Penn Law intellectual property law group is set to hold a symposium on fashion law on March 20th, 2012. Noble cause, but check out the flyer…
Louis Vuitton caught a look at this, and immediately had their attorney, Michael Pantaloney send a cease-and-desist letter to Penn Law Dean Michael Fitts. The letter claims that the student group misappropriated and modified their trademarked monogram design. They are alleging serious willful infringement, trademark dilution by the school, and a resulting strong likelihood of confusion, particularly on the issues of what constitutes fair use, which is an important issue emerging from the new rights offered by the IDPPPA for fashion design. They are worried that because this is a group of educated professionals, that the public will believe copying their trademark in a similar way is also fair use, and that Louis Vuitton is an official sponsor of the symposium, which they are not.
Penn Law is standing behind its students, and responded by invoking the defenses of fair use and parody exception as provided by 15 U.S.C. 1125(c)(3) which allows the use of trademarks for noncommercial and parody purposes, and immunizes them from claims of dilution. They also assert that there is no legal basis for the claim that they violated 15 U.S.C. 1125(a) and created a likelihood of confusion. A copy of Penn Law’s response is below.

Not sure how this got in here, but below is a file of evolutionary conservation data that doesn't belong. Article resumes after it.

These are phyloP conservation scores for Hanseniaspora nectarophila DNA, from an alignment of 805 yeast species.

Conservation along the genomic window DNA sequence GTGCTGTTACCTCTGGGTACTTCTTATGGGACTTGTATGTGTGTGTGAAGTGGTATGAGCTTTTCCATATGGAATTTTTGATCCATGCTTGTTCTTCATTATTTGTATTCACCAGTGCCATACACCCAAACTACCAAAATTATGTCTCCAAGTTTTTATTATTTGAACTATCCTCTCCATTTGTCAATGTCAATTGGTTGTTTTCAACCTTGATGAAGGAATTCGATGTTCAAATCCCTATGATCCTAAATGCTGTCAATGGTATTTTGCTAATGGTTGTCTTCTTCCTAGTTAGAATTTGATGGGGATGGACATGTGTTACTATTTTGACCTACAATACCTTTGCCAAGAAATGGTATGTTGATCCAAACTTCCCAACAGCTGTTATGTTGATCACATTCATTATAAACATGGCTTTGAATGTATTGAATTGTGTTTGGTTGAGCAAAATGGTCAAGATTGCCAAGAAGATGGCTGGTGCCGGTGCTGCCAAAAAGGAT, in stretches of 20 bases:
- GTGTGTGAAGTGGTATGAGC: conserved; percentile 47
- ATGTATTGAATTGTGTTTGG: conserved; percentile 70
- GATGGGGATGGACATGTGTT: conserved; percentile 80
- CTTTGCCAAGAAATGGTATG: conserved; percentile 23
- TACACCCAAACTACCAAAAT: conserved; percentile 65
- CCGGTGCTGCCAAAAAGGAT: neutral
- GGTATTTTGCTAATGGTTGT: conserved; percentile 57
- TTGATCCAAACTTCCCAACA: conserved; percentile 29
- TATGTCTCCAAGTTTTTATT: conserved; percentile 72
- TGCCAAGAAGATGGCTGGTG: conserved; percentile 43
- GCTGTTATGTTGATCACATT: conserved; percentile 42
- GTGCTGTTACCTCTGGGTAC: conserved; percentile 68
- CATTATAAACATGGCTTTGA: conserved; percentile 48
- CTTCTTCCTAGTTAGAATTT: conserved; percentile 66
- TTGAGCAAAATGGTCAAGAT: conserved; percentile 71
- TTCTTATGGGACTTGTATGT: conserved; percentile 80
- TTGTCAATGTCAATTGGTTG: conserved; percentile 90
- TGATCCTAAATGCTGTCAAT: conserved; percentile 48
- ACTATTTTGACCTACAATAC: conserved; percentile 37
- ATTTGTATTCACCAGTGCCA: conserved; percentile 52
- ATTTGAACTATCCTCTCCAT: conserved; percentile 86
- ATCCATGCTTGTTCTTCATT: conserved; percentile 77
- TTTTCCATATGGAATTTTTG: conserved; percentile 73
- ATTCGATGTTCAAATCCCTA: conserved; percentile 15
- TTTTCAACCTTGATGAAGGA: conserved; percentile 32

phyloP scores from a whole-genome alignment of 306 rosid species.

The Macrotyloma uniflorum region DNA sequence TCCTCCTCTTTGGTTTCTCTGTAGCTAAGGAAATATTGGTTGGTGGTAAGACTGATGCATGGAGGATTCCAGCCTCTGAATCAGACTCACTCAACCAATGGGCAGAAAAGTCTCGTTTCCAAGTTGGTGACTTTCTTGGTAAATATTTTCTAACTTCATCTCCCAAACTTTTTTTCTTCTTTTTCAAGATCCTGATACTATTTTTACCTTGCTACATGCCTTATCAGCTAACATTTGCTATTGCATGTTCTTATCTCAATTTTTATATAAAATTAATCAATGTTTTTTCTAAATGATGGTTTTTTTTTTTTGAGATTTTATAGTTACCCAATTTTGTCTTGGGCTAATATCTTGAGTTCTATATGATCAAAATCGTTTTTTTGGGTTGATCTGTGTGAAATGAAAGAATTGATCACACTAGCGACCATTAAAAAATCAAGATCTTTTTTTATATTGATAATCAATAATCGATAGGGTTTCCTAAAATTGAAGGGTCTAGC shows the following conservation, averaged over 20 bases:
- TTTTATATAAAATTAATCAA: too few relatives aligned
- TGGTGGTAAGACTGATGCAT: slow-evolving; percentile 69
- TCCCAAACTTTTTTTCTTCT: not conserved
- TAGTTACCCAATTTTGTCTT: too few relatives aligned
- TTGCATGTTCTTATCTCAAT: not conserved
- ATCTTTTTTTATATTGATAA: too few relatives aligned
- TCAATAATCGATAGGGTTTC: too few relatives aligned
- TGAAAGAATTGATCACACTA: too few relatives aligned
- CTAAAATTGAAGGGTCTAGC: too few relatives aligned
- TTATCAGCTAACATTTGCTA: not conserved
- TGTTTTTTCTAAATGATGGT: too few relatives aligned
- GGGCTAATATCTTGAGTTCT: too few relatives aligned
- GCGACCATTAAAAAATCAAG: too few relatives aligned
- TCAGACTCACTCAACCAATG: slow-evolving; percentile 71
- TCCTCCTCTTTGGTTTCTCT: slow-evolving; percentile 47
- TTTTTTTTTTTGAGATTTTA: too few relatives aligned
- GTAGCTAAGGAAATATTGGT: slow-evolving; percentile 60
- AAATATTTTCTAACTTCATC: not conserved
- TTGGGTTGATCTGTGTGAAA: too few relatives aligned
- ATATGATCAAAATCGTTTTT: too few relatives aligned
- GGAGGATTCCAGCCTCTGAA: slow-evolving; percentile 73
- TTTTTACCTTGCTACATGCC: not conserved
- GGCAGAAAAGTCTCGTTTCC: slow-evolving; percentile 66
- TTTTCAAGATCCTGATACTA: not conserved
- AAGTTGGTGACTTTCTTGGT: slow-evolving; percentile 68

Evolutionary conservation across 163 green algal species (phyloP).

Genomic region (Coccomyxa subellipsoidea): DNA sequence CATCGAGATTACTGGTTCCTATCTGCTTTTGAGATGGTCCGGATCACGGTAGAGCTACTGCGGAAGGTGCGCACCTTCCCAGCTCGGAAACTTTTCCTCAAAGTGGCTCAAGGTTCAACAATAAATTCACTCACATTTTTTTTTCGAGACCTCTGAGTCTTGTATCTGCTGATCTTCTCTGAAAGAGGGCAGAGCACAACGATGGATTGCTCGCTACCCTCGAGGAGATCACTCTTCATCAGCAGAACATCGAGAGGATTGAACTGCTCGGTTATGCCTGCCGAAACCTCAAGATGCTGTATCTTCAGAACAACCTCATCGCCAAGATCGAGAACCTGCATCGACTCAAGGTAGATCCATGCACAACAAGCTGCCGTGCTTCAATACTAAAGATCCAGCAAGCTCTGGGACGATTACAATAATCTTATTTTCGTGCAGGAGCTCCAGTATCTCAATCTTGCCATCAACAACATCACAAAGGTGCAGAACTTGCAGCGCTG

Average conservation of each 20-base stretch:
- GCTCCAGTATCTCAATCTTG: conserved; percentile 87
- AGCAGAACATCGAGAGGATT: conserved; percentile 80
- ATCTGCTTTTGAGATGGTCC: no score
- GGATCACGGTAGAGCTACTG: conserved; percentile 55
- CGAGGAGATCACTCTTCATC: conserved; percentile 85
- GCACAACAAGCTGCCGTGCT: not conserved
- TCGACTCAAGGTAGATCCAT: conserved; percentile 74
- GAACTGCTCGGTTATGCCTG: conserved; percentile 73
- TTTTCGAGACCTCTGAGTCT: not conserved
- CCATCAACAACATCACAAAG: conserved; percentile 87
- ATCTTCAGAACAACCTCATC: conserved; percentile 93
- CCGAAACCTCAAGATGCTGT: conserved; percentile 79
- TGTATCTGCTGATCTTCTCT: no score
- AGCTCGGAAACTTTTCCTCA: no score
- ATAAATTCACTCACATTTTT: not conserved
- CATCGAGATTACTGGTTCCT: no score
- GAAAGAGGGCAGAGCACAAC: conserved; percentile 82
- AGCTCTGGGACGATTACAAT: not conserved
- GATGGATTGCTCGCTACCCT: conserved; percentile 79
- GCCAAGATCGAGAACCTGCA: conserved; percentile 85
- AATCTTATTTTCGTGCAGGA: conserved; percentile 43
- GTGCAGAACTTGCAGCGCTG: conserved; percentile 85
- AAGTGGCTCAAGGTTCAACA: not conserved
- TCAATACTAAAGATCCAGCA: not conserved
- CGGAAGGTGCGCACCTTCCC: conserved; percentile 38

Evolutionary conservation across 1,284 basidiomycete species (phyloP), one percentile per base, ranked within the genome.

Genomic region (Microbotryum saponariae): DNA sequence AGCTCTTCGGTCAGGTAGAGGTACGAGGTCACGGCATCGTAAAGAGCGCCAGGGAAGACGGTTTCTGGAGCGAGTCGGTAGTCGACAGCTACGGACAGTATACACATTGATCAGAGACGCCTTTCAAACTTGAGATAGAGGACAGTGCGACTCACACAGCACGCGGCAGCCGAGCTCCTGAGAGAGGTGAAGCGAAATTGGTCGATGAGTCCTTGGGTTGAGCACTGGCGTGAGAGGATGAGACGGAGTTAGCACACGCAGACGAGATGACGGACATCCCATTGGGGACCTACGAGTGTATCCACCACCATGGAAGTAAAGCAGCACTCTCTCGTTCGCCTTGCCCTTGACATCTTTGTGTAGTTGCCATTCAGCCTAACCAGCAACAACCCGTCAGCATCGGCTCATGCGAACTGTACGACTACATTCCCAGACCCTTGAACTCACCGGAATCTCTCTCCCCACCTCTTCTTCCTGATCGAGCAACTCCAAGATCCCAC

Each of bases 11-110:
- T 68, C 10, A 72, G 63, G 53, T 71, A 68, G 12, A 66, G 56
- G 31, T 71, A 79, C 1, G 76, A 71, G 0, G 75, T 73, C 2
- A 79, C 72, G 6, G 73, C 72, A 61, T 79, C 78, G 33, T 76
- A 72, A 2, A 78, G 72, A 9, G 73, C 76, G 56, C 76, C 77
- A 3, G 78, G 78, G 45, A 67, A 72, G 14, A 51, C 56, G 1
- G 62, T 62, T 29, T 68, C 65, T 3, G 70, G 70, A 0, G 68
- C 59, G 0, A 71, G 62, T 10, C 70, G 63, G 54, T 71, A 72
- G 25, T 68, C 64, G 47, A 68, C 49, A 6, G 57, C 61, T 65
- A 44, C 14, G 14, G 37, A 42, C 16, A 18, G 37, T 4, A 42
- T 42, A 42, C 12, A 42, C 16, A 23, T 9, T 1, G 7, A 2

The school’s response was sent to LV counsel on March 2nd. No word yet on a response to either the claim or the Dean’s invitation to the symposium. Seems to me that this is a good example of fair use. It’s for noncommercial purposes and is a bit of a parody, as it contains the copyright symbol – (c) – as well as a “TM” emblazoned in the flyer’s monogram. It’s unlikely in my opinion that anyone might confuse Louis Vuitton as a sponsor, when the sponsor’s are listed right under the design, and consist mostly of law firms and organizations. However, it is an obvious use for decorative purposes, which I find to be different from say, Haute-Law.com’s use of a photo of the pattern to illustrate a point in one of our educational posts. It’s a big chance for the group to test the language of the new legislation, so we’re excited to see what happens.
Do YOU think it’s fair for the student group to use this mark?
Stay tuned for updates!
For those of you into fashion law in the Philly area, the symposium is set to discuss trademarks, copyrights and the new IDPPPA regarding fashion design. Wish we could be there!